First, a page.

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Meet the Bang team: Dallas Campbell

Updated Tuesday 20th April 2010

He's done a bit of acting, but that doesn't mean Dallas doesn't know his science.

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Janet

The guys are rehearsing in the background but I’ve just grabbed Dallas for a minute and torn him away from his script, because there’s a couple of questions that I want to ask him really as a non-scientist. 

Dallas

Yeah.

Janet

Now, you don’t have an academic science background do you?

Dallas

No, not at all, in fact I think at school I was really quite put off with it because I think to some extent at school, certainly my generation, you were either arts or science and I went down the arts route and I saw science as something that other people did, partly I think because I was really bad at maths and I just didn’t get it, as an academic discipline I didn’t get it, I just didn’t get it, so I went off down that route.  However, that doesn’t mean you can’t be curious about the world.  It doesn’t mean you can’t be fascinated by stuff, do you know what I mean, because I think there’s a problem that people equate, because people ask me all the time, hang on, you don’t have a science background, how come you’re into science, which is like saying, wait, hang on, you like music but you can’t read music.  It’s like that.  You don’t have to be able to read music to appreciate music and it’s the same sort of thing.

Janet

So, almost an implication that because you haven’t got an academic background you’re not allowed to like it, you’re not in the club.

Dallas

Yeah it’s like, ah no, see you didn’t study science, you can’t love thinking about science and talking about science, which is daft, it is daft because science isn’t just an academic discipline, science is about, it’s what makes the world go round, it’s what makes us, what makes the universe work and we should all take - it’s just interesting, it just is interesting.

Janet

It’s almost like people are saying, you can’t be interested in science because you’re not in the club.

Dallas

Yeah, a little bit.  I think people are really put off I think by perhaps not being good at science at school so they sort of go, ah science, I don’t want to know, but you don’t have to have been good at studying science in order to love talking about science or thinking about science, and I think there’s a real change.  I see the change from, certainly people in the arts, I look at loads of comedians for example who are just so into science.  People like Robin Ince and people like Ricky Gervais, there’s suddenly this inner curiosity coming out and I think there is a real backlash against this whole idea that somehow in order to be curious about the world you need to have studied science, because it’s silly.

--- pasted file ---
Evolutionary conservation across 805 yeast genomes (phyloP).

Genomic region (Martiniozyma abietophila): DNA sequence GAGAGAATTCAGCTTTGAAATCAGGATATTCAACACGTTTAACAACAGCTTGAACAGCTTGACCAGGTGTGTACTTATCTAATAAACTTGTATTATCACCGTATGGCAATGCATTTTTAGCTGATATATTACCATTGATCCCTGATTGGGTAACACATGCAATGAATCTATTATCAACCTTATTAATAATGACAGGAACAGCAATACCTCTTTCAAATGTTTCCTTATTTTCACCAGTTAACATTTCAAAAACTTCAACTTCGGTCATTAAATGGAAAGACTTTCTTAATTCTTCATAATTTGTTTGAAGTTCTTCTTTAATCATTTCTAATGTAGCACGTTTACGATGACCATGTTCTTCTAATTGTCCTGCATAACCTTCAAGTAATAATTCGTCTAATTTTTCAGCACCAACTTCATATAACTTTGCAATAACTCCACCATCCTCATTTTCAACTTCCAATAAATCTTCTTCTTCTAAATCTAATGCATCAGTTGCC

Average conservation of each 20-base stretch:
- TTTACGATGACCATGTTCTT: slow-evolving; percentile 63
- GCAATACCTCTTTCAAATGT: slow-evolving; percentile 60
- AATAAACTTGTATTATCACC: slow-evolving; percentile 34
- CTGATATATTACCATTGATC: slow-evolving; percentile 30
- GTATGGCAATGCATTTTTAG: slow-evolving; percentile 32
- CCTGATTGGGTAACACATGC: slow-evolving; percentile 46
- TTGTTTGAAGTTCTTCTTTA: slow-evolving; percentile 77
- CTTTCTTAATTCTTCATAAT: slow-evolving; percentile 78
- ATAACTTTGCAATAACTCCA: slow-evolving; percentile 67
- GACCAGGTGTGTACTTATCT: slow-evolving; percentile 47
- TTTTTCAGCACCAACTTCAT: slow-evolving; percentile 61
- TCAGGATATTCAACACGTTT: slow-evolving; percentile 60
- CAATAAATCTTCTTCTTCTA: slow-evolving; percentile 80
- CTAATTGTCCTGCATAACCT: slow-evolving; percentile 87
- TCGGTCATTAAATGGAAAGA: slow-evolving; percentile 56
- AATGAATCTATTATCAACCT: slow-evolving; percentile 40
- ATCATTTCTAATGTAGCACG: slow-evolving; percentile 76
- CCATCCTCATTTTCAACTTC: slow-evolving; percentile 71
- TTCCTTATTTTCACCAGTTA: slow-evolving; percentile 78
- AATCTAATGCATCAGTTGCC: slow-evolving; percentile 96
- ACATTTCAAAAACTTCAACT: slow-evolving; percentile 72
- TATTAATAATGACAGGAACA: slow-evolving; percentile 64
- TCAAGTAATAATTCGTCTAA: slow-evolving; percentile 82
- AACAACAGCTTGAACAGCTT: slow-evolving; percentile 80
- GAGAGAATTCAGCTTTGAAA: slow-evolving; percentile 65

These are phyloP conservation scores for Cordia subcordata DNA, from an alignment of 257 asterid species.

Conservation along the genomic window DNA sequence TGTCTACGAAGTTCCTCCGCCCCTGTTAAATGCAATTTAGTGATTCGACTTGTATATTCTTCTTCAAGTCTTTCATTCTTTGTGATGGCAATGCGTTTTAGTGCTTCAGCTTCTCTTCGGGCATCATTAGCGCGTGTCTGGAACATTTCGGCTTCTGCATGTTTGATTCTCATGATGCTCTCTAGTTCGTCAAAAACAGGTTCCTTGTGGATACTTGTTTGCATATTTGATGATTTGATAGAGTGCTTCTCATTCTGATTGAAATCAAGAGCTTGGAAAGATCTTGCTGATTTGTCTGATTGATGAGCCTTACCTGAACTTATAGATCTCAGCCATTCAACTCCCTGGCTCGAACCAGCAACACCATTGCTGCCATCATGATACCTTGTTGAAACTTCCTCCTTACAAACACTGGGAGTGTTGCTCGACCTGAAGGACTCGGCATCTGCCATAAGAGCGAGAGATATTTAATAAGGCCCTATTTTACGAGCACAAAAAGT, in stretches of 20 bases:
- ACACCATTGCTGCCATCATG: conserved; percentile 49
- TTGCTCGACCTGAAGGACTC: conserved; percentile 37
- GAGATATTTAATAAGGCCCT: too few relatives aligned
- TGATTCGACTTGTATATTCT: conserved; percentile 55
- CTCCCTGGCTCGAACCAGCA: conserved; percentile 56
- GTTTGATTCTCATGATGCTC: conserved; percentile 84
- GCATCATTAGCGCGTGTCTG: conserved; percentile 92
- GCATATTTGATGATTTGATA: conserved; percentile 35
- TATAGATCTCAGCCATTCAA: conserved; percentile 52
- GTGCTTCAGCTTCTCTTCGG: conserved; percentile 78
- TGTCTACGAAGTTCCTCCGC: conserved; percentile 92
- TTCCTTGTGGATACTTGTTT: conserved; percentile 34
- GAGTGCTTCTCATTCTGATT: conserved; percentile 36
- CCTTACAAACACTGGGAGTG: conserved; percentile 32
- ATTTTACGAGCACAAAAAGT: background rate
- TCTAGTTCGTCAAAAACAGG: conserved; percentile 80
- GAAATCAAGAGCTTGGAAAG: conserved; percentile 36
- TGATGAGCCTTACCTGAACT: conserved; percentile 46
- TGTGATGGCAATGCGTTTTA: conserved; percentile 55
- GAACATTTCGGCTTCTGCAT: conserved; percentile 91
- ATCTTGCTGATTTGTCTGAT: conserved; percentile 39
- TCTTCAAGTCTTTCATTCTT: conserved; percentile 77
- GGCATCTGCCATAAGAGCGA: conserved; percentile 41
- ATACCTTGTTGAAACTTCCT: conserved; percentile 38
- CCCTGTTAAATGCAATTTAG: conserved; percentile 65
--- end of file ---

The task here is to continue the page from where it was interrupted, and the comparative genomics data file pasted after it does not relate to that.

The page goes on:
Janet

And of course so much of science is art as well.

Dallas

Yeah.

Janet

When you look down a microscope, it’s beautiful as well as fascinating.

Dallas

Of course it is and it’s about, yeah, it’s about stories and it’s about thinking about things and yeah, it’s what makes us human, being curious about the world.  It’s not just confined to a little box.  It’s part of the whole human experience.

Janet

So, you would say even if you were turned off at school by science, don’t be frightened of it, get out there, get nosey?

Dallas

Yeah, absolutely, I still can’t do maths but that in no way stops me.

Janet

I’m a scientist and I can’t do maths!

Dallas

But do you know what I mean?  Yeah, I love reading about science, even when I was a kid even though academically I was bad at school I still adored watching science programmes.  I grew up watching BBC Science, I grew up watching Tomorrow’s World, I grew up watching Horizon and I loved them, I loved them, but somehow when I was at school….  You know what it is, when I was at school it was focusing on the minutiae of things, of science, but if you allow yourself to step back and not worry about that and just look at the big picture, it’s fantastic, it’s beautiful, it’s awe inspiring, and exciting, and it’s an adventure, and it’s great.

Janet

Although I think you’ve actually done a piece on atoms, Dallas.

Dallas

I have.

Janet

It doesn’t get much smaller than that, does it?

Dallas

But you know what I love, as a non-scientist if you like, standing at the very edge of knowledge, standing at the point where nobody, where knowledge ends and actually looking over the edge and seeing what’s there.  And for me personally talking about theoretical physics and talking to theoretical physicists and looking, for instance we went to CERN a couple of weeks ago, it’s mind blowing, it’s mind expanding, it’s looking at the fundamental things, the structure of the universe and what could be more fascinating than that?

Voiceover

To find out more about the making of Bang Goes the Theory visit open2.net/bang.

4’37”

 

 

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